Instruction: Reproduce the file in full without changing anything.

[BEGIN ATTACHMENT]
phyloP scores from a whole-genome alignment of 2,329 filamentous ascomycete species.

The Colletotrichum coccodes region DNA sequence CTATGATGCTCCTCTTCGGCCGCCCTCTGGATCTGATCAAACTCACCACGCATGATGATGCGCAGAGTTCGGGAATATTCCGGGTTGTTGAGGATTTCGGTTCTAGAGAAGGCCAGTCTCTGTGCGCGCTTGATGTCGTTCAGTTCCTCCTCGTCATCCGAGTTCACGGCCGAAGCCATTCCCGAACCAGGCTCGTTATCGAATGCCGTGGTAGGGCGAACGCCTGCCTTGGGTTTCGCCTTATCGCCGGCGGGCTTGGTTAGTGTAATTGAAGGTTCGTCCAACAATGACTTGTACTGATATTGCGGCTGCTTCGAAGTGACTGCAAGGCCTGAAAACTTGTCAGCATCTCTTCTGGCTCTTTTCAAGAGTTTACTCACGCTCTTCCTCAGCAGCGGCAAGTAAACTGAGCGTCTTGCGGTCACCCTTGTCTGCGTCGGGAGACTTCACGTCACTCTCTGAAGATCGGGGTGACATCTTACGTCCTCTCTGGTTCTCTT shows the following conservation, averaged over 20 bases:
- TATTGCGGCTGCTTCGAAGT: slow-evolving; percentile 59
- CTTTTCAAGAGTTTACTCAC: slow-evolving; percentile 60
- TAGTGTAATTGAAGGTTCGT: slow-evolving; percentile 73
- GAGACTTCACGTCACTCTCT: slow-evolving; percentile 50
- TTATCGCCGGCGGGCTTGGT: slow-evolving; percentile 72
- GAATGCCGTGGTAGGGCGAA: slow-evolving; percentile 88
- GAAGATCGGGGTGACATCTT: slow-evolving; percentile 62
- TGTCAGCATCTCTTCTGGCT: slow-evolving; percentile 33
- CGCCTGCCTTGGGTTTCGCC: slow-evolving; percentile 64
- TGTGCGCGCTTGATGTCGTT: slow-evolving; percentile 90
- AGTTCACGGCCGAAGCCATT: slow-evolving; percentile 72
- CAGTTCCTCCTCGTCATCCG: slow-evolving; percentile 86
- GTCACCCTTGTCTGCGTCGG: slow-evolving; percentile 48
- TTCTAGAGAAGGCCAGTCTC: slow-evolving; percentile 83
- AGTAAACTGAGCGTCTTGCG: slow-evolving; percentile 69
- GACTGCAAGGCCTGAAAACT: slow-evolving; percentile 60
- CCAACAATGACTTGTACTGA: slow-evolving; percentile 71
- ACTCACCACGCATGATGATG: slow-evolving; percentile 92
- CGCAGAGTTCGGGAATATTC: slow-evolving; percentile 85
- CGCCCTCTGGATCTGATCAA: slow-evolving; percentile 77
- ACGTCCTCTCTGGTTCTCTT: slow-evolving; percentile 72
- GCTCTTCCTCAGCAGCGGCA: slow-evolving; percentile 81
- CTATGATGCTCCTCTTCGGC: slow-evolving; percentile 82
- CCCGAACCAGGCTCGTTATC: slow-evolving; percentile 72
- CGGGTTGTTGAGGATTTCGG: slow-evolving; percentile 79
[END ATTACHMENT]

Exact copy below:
phyloP scores from a whole-genome alignment of 2,329 filamentous ascomycete species.

The Colletotrichum coccodes region DNA sequence CTATGATGCTCCTCTTCGGCCGCCCTCTGGATCTGATCAAACTCACCACGCATGATGATGCGCAGAGTTCGGGAATATTCCGGGTTGTTGAGGATTTCGGTTCTAGAGAAGGCCAGTCTCTGTGCGCGCTTGATGTCGTTCAGTTCCTCCTCGTCATCCGAGTTCACGGCCGAAGCCATTCCCGAACCAGGCTCGTTATCGAATGCCGTGGTAGGGCGAACGCCTGCCTTGGGTTTCGCCTTATCGCCGGCGGGCTTGGTTAGTGTAATTGAAGGTTCGTCCAACAATGACTTGTACTGATATTGCGGCTGCTTCGAAGTGACTGCAAGGCCTGAAAACTTGTCAGCATCTCTTCTGGCTCTTTTCAAGAGTTTACTCACGCTCTTCCTCAGCAGCGGCAAGTAAACTGAGCGTCTTGCGGTCACCCTTGTCTGCGTCGGGAGACTTCACGTCACTCTCTGAAGATCGGGGTGACATCTTACGTCCTCTCTGGTTCTCTT shows the following conservation, averaged over 20 bases:
- TATTGCGGCTGCTTCGAAGT: slow-evolving; percentile 59
- CTTTTCAAGAGTTTACTCAC: slow-evolving; percentile 60
- TAGTGTAATTGAAGGTTCGT: slow-evolving; percentile 73
- GAGACTTCACGTCACTCTCT: slow-evolving; percentile 50
- TTATCGCCGGCGGGCTTGGT: slow-evolving; percentile 72
- GAATGCCGTGGTAGGGCGAA: slow-evolving; percentile 88
- GAAGATCGGGGTGACATCTT: slow-evolving; percentile 62
- TGTCAGCATCTCTTCTGGCT: slow-evolving; percentile 33
- CGCCTGCCTTGGGTTTCGCC: slow-evolving; percentile 64
- TGTGCGCGCTTGATGTCGTT: slow-evolving; percentile 90
- AGTTCACGGCCGAAGCCATT: slow-evolving; percentile 72
- CAGTTCCTCCTCGTCATCCG: slow-evolving; percentile 86
- GTCACCCTTGTCTGCGTCGG: slow-evolving; percentile 48
- TTCTAGAGAAGGCCAGTCTC: slow-evolving; percentile 83
- AGTAAACTGAGCGTCTTGCG: slow-evolving; percentile 69
- GACTGCAAGGCCTGAAAACT: slow-evolving; percentile 60
- CCAACAATGACTTGTACTGA: slow-evolving; percentile 71
- ACTCACCACGCATGATGATG: slow-evolving; percentile 92
- CGCAGAGTTCGGGAATATTC: slow-evolving; percentile 85
- CGCCCTCTGGATCTGATCAA: slow-evolving; percentile 77
- ACGTCCTCTCTGGTTCTCTT: slow-evolving; percentile 72
- GCTCTTCCTCAGCAGCGGCA: slow-evolving; percentile 81
- CTATGATGCTCCTCTTCGGC: slow-evolving; percentile 82
- CCCGAACCAGGCTCGTTATC: slow-evolving; percentile 72
- CGGGTTGTTGAGGATTTCGG: slow-evolving; percentile 79